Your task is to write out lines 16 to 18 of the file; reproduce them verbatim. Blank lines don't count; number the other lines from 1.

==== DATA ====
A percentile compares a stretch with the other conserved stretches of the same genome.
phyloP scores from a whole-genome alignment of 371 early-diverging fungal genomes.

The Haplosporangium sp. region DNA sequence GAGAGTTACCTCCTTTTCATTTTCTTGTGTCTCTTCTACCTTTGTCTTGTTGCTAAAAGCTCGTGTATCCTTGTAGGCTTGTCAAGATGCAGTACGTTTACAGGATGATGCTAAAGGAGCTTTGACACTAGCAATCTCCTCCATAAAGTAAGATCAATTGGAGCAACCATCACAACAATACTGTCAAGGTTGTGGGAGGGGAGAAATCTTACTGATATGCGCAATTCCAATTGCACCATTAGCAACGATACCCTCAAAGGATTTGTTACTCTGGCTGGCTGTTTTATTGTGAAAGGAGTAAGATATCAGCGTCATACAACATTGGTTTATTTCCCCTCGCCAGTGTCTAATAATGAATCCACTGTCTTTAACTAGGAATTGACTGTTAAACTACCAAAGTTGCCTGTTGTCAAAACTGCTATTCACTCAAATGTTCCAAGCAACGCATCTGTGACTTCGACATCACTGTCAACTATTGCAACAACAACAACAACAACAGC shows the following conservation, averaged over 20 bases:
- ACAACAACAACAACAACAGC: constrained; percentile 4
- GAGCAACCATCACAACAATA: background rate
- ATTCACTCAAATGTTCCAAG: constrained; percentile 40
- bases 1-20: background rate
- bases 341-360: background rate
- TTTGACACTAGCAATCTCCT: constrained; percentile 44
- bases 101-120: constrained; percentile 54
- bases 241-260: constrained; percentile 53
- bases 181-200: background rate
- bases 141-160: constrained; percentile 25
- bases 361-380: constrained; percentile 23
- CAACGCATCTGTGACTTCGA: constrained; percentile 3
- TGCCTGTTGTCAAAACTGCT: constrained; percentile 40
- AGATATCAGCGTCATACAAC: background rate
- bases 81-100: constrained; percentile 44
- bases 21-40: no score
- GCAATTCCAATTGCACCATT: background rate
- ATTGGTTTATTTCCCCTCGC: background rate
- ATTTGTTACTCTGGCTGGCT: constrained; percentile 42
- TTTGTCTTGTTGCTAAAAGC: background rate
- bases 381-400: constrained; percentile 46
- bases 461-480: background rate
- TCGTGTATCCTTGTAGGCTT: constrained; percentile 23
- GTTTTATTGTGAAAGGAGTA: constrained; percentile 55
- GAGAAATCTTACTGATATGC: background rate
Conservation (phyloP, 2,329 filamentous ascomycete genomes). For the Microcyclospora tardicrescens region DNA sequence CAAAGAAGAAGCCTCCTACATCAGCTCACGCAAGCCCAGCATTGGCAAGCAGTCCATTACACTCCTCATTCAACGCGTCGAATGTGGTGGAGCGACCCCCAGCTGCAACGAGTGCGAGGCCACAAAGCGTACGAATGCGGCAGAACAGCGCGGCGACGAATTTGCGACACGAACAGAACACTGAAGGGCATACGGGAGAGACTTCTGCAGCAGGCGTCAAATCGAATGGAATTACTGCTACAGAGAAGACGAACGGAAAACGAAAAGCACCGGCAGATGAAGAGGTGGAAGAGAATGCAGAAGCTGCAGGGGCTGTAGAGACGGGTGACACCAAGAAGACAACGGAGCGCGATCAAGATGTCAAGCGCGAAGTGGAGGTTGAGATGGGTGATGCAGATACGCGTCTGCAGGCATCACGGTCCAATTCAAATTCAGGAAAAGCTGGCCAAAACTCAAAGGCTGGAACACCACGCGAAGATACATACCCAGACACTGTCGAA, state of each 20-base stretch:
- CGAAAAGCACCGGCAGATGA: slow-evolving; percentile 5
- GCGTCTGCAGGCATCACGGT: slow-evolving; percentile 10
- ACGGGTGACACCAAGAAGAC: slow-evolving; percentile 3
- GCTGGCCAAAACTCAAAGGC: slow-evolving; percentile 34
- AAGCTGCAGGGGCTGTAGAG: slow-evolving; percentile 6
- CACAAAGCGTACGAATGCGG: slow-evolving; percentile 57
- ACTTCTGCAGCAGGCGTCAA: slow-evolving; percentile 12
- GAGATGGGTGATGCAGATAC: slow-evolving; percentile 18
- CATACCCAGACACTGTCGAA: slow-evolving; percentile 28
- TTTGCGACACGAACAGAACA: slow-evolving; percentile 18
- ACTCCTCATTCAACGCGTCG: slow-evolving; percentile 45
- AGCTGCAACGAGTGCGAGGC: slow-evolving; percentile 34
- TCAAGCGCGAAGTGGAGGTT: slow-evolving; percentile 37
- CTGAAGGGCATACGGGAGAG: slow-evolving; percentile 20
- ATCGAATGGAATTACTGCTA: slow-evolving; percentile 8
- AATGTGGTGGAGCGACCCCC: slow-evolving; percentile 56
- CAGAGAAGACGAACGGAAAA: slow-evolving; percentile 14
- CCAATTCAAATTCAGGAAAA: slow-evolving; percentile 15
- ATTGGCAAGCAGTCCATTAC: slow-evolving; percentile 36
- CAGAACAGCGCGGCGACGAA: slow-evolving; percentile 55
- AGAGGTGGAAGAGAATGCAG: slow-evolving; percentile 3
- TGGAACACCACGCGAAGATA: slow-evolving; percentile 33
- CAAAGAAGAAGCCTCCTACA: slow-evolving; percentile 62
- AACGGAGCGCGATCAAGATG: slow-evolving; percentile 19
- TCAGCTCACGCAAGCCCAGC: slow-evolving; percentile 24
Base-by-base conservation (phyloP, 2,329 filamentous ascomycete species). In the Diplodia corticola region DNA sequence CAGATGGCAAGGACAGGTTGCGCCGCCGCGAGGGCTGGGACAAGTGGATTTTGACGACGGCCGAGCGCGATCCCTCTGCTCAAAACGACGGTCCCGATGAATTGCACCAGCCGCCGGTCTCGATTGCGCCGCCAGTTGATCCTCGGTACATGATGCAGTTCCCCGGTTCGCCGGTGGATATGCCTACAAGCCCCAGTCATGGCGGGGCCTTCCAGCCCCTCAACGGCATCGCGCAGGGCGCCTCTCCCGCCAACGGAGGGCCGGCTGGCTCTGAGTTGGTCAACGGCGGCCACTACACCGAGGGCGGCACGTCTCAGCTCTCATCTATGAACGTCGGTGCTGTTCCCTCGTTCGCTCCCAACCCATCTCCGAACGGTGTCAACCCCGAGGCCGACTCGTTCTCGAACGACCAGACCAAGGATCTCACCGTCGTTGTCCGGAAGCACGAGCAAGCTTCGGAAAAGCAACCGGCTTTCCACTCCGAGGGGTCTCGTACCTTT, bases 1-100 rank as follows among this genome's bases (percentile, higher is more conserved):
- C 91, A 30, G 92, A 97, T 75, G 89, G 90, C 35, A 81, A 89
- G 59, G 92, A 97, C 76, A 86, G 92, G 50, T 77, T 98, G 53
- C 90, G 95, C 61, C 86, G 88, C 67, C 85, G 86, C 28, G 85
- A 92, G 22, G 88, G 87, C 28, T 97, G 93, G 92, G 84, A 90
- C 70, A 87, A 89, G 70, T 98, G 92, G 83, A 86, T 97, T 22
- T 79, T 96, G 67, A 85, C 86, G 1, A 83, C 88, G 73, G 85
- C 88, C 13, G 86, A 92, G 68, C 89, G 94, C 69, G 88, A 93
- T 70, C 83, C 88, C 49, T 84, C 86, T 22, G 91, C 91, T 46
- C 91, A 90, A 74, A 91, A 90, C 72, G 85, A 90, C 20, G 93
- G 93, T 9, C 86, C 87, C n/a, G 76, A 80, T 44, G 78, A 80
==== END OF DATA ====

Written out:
- TGCCTGTTGTCAAAACTGCT: constrained; percentile 40
- AGATATCAGCGTCATACAAC: background rate
- bases 81-100: constrained; percentile 44